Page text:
Throughout the years, there has been a steady increase in flooring options available to builders and homeowners alike. Choosing a floor that fits your needs includes a number of attractive choices such as wood, tile, marble, stone, and more. In the wood flooring arena, two options stand out: traditional hardwood and the more popular than ever laminate flooring.
Tradition and Innovation
Hardwood flooring is the traditional choice for residences and commercial buildings because of its solid reputation as a reliable flooring material. Laminate flooring, on the other hand, is a more recent development. It has been used in Europe for many years, which is where it originated, and is continually gaining popularity in North America. Many say that laminate flooring is a worthy substitute for hardwood flooring.
Being similar in appearance, hardwood flooring and laminate flooring are often compared to each other. Although they both offer advantages to the homeowner and can be very similar in appearance, they are very different surfaces. Traditional hardwood flooring offers a solid natural surface, whereas laminate is a replica, manufactured from paper, fiberboard, and innovative print technology.
Wood Grain Patterns and Colors
Hardwood flooring has naturally beautiful and distinct grain patterns and rich color ranges that set the standard for laminate flooring, which also exhibits beautiful and distinct grain patterns found in wood. But laminate flooring is a photograph of wood that is laminated onto a base.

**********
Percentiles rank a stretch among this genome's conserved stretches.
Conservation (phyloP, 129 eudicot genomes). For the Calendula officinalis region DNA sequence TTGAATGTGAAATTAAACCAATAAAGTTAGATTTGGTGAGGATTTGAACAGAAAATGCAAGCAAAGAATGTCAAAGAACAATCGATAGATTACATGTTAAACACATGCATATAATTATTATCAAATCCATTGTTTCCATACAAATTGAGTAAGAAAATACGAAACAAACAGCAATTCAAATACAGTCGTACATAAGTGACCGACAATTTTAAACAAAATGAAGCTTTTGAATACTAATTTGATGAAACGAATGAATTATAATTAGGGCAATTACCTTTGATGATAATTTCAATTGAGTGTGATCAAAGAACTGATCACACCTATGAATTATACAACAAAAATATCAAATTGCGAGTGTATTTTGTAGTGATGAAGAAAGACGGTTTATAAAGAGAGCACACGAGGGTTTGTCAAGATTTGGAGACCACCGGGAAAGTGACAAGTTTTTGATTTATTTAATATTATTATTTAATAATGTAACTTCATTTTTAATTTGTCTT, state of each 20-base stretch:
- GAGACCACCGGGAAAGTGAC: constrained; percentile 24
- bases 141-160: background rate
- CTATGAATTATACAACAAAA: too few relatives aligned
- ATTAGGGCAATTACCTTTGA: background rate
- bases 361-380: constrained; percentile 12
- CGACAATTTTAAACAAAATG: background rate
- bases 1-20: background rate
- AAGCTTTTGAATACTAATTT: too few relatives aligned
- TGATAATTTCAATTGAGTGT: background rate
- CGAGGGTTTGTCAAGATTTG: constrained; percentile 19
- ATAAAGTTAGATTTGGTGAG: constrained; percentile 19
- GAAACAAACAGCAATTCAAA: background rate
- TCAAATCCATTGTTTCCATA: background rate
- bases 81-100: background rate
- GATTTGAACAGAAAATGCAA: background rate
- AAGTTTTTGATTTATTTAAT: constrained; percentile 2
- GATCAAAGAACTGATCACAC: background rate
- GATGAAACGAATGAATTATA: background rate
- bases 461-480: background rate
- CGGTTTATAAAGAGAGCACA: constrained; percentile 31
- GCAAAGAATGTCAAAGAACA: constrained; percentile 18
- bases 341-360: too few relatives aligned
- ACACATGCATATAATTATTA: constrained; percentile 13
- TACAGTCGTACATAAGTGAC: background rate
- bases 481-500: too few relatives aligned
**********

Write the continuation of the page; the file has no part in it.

Cost-wise, it is no surprise that hardwood is generally more expensive than laminate flooring. Laminate delivers on look, while being made up of less expensive materials. Hardwood is often the flooring of choice in more affluent settings and where additional structural strength is important. Laminate flooring adds no such strength.
Care & Maintenance Differences for Hardwood and Laminate Flooring
Laminate floors are easier to maintain compared to traditional wood floors. Another advantage of laminate flooring is that it can be installed on pretty much any flat, dry, and clean surface. However, unlike hardwood, laminate flooring is difficult to repair if it becomes damaged, and refinishing is not an option.